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Ted Cruz and the Republican Party's next-in-line problem

Ted Cruz came in second in 2016, so he sees himself as the next-in-line frontrunner for 2024. Funny, Rick Santorum thought the same thing six year ago.

Nearly a decade ago, former Sen. Rick Santorum ran a surprisingly competitive presidential campaign, before ultimately coming up short against former Gov. Mitt Romney. As the 2016 cycle approached, the Pennsylvania Republican saw himself as a national frontrunner — since he was the next in line, which in GOP politics, often has real meaning.

Republican Sen. Ted Cruz of Texas is apparently thinking along the same lines. Politico reported:

Sen. Ted Cruz on Wednesday argued he is particularly well-positioned to win the 2024 Republican presidential nomination, citing his second-place finish behind then-candidate Donald Trump in the party's 2016 primary. The remarks from Cruz (R-Texas) came in an interview with The Truth Gazette, a conservative news service operated by 15-year-old Brilyn Hollyhand.

"You know, I ran in 2016," the senator said. "It was the most fun I've ever had in my life. We had a very crowded field. We had 17 candidates in the race — a very strong field. And I ended up placing second.... There's a reason historically that the runner-up is almost always the next nominee."

Asked whether he'd consider another White House bid, Cruz replied, "Absolutely. In a heartbeat."

So, is he right? Is the most recent runner-up "almost always" the party's next presidential nominee? In Democratic politics, no. In fact, in recent decades, it's only happened once (Hillary Clinton came in second in 2008, before winning the nomination in 2016).

But in Republican politics, it's a very different story. Ronald Reagan won the GOP nomination in 1980 after finishing second in 1976; George H.W. Bush won the nomination in 1988 after finishing second in 1980; Bob Dole won the nomination in 1996 after finishing second in 1988; John McCain won the nomination in 2008 after finishing second in 2000; and Mitt Romney won the nomination in 2012 after finishing second in 2008. As patterns go, that's quite a few data points.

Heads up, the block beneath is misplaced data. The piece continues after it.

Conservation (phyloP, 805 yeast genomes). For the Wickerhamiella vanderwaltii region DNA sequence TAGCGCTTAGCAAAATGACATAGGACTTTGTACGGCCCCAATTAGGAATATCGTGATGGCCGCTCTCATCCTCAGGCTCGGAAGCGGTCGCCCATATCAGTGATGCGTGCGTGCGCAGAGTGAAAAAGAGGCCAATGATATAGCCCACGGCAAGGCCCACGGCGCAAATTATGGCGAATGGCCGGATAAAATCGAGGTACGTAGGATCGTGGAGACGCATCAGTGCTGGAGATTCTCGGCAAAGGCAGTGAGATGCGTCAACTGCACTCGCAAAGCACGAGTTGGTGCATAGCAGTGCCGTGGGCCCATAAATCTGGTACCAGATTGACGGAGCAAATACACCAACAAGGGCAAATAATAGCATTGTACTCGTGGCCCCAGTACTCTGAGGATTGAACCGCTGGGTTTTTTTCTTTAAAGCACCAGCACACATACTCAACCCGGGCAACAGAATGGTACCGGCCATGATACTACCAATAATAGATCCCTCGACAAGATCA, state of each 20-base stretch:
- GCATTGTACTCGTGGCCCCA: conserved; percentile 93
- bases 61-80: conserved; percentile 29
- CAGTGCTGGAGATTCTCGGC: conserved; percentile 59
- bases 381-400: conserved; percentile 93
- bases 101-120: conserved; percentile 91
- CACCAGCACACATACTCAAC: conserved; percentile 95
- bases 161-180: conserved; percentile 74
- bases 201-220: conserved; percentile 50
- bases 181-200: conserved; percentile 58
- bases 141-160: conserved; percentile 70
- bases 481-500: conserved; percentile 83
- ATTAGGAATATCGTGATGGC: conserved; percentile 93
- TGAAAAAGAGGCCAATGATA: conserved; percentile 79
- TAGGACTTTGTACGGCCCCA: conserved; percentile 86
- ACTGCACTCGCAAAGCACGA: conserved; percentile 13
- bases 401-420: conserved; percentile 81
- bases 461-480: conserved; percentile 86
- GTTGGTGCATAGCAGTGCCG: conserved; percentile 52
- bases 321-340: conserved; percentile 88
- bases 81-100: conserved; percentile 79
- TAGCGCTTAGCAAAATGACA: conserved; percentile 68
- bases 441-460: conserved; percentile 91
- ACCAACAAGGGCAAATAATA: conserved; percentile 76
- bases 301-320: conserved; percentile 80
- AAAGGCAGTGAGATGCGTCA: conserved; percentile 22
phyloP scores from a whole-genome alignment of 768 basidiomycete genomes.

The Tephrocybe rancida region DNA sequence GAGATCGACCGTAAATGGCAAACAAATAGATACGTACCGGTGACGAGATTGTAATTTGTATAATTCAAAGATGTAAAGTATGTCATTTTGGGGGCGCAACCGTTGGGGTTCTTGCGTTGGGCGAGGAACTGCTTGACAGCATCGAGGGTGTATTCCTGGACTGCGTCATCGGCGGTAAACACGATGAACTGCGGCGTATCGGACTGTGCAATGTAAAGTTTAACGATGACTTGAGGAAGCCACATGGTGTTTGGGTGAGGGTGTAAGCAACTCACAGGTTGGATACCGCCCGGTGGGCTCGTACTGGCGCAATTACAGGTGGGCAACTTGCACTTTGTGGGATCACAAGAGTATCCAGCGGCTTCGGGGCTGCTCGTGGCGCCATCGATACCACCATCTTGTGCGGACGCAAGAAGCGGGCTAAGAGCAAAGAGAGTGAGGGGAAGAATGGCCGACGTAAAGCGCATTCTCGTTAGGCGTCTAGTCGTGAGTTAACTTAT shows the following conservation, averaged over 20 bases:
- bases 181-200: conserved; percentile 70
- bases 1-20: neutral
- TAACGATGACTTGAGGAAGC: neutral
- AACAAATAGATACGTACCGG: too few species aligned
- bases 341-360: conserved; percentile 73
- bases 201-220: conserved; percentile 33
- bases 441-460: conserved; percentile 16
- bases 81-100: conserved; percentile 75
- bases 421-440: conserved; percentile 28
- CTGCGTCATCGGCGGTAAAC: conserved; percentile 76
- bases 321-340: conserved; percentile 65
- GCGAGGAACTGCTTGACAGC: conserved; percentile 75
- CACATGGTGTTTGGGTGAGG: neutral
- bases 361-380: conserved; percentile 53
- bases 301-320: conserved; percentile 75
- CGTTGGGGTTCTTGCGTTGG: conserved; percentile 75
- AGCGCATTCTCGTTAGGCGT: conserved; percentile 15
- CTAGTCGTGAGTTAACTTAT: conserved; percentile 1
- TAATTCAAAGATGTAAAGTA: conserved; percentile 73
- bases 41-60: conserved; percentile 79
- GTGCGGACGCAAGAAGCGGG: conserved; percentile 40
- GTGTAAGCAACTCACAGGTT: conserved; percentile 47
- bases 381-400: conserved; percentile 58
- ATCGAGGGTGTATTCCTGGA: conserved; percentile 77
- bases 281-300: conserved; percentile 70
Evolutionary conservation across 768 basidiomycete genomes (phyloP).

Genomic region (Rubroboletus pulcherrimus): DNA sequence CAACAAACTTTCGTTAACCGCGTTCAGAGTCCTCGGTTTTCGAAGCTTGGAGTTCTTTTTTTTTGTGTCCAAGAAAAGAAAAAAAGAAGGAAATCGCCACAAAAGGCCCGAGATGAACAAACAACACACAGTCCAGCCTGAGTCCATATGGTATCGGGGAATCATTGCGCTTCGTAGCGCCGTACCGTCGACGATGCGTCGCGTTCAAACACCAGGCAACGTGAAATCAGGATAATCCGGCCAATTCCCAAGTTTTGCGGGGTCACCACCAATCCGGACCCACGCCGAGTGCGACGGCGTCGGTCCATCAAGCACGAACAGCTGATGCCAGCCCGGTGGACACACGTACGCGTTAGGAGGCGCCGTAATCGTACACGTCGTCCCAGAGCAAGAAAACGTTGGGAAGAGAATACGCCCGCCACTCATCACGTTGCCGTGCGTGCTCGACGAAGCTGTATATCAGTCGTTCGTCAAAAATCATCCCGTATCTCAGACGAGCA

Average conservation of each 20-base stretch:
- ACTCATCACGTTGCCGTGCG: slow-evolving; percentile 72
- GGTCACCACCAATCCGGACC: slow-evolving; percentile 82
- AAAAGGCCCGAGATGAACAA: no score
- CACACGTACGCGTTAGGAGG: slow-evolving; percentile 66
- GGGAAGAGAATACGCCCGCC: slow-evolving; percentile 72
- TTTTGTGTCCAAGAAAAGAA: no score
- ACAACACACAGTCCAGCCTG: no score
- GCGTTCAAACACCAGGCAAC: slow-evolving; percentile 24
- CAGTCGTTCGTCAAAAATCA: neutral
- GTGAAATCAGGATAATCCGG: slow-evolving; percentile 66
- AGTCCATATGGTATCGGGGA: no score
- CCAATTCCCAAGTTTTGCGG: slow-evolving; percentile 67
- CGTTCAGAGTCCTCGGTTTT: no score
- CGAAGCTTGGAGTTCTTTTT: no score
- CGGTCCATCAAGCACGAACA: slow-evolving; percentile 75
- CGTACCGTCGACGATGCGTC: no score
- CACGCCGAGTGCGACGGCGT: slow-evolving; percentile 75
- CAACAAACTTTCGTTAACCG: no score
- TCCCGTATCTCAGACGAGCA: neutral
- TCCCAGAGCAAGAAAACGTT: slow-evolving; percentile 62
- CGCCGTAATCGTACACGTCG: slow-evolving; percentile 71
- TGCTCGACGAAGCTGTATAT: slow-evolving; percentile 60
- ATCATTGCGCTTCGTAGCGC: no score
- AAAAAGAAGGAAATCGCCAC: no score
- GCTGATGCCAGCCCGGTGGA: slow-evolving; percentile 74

So, does Cruz have a point? If Donald Trump doesn't run, should the Texas senator be seen as the likely 2024 nominee?

He probably shouldn't start writing his acceptance speech just yet.

The pattern is interesting, but there are exceptions. For example, Pat Buchanan came in second in 1996, but he was crushed by George W. Bush in 2000 and ended up running on the Reform Party's ticket. Santorum came in second in 2012, but when he tried again four years later, the former senator finished in 11th place in Iowa and promptly quit.

The runner-up is "almost always the next nominee"? Not exactly. The next-in-line thesis works, except when it doesn't.

I won't pretend to know what the GOP's 2024 field will look like, or who the top contenders will be. But I think it's safe to say historical patterns like these should be seen more as fun trivia than reliable predictors of future events.